Note on archived topics.
06-25-2015 10:48 AM
SalSimp..... amazing work. Not sure this will be implemented by HP now, but kudos to you for tenacity and getting it done.
Personally, my soldering skills are limited so I'm trolling for the Revision 1 motherboards on eBay to allow original ZX20 workstations to use the latest processors. Motherboard swaps I'm good at.
06-25-2015 10:58 AM
Scott - Revision 1 boards do not have the updated boot block. Some late Revision 2 do but to be sure look for a Revision 3 (1.03). In any event the boot block has to be dated 3/6/2013. Thanks for the feedback.
05-13-2016 07:22 AM - edited 05-13-2016 07:35 AM
With so much disappointment AND anger at HP, what can I do now to upgrade my Z620 after i loaded it with 192GiG of System RAM and was about to get the highest possible Xeon V2 processros to do my projects, i found that my BIOS v3.88 has the crappy boot block dated as 12/28/2011??
It seems even being able to look for an updated motherboard is NOT easy as some people here bought one thinking that it is has the correct part number but yet it was not!!
Doing the flash programing appearently needs tools and knowledge which i'm not ready to waste my time on! 😞
Is there any step by step guide to do that flash programing on the z620?
Aaaah HP, how i hate you by now!
And thanks for everyone here EXCEPT the HP person who decided to block my BIOS from running the CPU V2 and didn't mention anything about it in the user guide or system spec or any system brouchers thrown around that made me buy his piece of crap workstation, he really does NOT deserve any thanks AT ALL!! 🙂
Update: I just found this document:
HP Z420, Z620, and Z820 based on the Intel® Xeon® E5-1600 v2 and E5-2600 v2 processors have no other changes except the CPU and BIOS boot block. All other circuits are identical to the Intel® Xeon® E5-1600 and E5-2600 processor boards we are now shipping. There are no other chipset revisions. The Z820 Workstations already transitioned to the D1 stepping of the LSI 2308 SAS controller prior to this processor transition, and new boards ship with this new stepping. This is the only change since these platforms were released.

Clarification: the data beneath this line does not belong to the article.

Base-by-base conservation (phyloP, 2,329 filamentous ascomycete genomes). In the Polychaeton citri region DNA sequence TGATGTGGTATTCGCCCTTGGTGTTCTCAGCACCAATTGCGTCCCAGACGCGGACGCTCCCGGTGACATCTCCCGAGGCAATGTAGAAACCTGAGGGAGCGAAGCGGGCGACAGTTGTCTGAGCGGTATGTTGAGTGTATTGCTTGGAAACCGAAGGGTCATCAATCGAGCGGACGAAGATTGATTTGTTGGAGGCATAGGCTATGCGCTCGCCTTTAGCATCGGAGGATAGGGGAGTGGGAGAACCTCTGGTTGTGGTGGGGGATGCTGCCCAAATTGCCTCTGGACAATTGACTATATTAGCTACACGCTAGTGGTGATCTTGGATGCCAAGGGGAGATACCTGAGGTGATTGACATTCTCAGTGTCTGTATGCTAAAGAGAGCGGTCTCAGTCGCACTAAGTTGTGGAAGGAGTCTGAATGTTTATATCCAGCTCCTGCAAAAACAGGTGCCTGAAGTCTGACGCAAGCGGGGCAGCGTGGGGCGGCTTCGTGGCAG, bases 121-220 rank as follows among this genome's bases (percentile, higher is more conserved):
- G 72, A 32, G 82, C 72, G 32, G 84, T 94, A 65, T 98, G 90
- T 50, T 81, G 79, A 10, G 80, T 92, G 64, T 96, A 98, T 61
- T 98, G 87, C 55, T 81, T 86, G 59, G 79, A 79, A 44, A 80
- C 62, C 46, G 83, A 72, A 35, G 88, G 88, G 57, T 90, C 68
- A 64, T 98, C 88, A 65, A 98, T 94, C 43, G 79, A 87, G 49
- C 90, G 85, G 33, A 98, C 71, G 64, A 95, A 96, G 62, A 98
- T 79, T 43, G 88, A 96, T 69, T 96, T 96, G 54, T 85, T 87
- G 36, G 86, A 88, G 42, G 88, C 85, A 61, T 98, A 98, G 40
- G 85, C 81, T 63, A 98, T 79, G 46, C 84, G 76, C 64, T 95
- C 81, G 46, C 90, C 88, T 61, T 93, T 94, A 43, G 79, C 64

Which made me feel even worse! Update your crap BIOS then if there is not hardware changes!!!
ah this is too much for my heart to handle!!!!
10-24-2016 04:28 AM
It has been DONE! Simple but requires patience and hardware skills ... I removed the Flash chip (see elsewhere in this thread for the location), read out the contents with an external programmer, replaced the Boot Block (0xFF0000 to 0xFFFFFF) with the one from the Boot Block from that in a recent (v3.65) BIOS Softpack binary, reprogrammed the Flash chip with updated binary (original code from 0x000000 to 0xFEFFFF plus new Boot Block), and then soldered it back on the motherboard.
Works like a charm ... all the MAC addresses and ATM remain intact. Takes a while but with the cost of a new board, well worth the effort.
On board programming using BusPirate (with a chip clip) and Flashrom software. No need to unsolder the whole chip, just the Vcc leg so the BusPirate won't try to power all the board.
10-31-2016 05:50 AM
Hey SalSimp .. I've got the exact same problem. HPz820 Dual, with Verison 2 BOOT BLOCK DATE (2011)
wanting to upgrade, as i've alreaedy bought CPU v2's before knowing about the Date ISSUE.
so how can i proceed ? - Is there any help from your side i could rely on w/ this issue?
do i need to solder the Firmware chip in order to get it working (a.k.a in order to reprogram)?
- any chance you could do the programming - and i find someone to help me resolder it to the board.
i didnt mention it yet. I am an architecture student - that was hoping to get a really good dual processor computer
for a reasobnable price. now funds are spent and equipment cannot be used as intended 😕
so - please help!! 🙂
all the best, Markus
11-10-2016 08:22 AM
I wish the process were simple enough to write a brief guide, but it is not. Further it is possible to ruin the board and make it unrepairable (I torched one while removing the BIOS chip).
The Flashrom software I mentioned can be found at https://www.flashrom.org/Flashrom. You need a bit of Linux knowledge to use it.
Flashrom can be used to to directly read and save your existing BIOS flash rom without any hardware modification BUT it will not write to the flash rom (hardware write protected I believe). So that is why you need a means of externally programming the flash rom. I did this with the Buspirate as an interface to Flashrom (just one way of doing it but any other way of directly programming can be used.